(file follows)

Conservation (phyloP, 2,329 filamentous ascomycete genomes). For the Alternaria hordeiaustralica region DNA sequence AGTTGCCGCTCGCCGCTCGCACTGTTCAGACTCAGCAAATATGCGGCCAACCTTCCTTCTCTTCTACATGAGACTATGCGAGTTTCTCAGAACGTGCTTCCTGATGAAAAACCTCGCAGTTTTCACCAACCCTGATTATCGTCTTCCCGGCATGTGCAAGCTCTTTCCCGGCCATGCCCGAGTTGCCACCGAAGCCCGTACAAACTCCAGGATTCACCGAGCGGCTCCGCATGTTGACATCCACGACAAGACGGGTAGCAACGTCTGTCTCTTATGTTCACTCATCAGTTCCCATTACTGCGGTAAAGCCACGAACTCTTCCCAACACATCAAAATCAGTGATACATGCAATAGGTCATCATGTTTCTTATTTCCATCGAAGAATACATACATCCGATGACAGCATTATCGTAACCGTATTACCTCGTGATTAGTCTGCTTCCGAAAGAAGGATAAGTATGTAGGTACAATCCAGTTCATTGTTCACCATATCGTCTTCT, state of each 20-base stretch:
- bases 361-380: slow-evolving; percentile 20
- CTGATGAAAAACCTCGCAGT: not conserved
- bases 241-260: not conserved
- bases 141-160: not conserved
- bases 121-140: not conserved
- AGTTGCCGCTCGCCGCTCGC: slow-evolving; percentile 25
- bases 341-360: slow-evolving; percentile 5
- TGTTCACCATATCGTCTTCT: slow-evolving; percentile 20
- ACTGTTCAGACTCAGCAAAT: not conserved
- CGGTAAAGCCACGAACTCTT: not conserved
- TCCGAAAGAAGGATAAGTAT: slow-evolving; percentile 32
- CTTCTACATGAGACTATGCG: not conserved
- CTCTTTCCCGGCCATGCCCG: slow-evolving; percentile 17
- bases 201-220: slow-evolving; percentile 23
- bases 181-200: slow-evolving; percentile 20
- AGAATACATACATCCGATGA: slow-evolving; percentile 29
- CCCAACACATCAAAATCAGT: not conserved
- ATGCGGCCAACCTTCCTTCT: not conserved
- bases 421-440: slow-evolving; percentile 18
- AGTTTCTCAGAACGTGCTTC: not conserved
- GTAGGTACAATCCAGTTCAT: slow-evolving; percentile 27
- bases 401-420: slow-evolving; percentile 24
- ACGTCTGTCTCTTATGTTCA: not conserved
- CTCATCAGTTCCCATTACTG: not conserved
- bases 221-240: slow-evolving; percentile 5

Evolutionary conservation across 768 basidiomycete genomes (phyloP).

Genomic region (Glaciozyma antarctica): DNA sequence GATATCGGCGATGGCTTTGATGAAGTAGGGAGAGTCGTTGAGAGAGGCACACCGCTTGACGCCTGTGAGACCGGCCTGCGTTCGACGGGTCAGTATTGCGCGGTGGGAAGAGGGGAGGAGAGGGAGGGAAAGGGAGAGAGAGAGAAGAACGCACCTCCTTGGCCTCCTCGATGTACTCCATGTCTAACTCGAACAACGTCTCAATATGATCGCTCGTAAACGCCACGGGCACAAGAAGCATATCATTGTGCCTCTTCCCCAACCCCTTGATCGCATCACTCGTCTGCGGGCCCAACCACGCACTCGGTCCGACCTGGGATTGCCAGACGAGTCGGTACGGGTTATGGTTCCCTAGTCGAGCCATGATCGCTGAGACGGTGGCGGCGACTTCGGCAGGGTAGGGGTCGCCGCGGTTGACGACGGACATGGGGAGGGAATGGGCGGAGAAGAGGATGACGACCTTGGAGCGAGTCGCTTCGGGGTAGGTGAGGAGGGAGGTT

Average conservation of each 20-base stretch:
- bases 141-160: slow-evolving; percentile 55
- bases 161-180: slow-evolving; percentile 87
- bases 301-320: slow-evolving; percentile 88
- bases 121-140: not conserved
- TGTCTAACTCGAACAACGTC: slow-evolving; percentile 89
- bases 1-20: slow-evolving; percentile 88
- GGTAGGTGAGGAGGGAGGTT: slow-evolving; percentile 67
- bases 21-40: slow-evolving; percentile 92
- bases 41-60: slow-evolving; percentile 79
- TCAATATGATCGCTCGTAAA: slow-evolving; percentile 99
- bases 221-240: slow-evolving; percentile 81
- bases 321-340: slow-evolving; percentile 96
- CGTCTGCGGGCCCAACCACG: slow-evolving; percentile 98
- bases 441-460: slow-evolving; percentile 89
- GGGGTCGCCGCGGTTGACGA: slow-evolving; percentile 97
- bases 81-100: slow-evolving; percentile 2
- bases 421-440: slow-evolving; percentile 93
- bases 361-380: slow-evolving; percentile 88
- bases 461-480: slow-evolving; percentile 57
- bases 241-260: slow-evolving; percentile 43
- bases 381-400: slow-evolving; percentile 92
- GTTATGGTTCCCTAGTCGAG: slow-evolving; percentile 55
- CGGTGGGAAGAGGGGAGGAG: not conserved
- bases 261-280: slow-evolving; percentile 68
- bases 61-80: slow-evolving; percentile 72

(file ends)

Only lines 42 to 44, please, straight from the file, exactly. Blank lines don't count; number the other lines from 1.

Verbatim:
- CGTCTGCGGGCCCAACCACG: slow-evolving; percentile 98
- bases 441-460: slow-evolving; percentile 89
- GGGGTCGCCGCGGTTGACGA: slow-evolving; percentile 97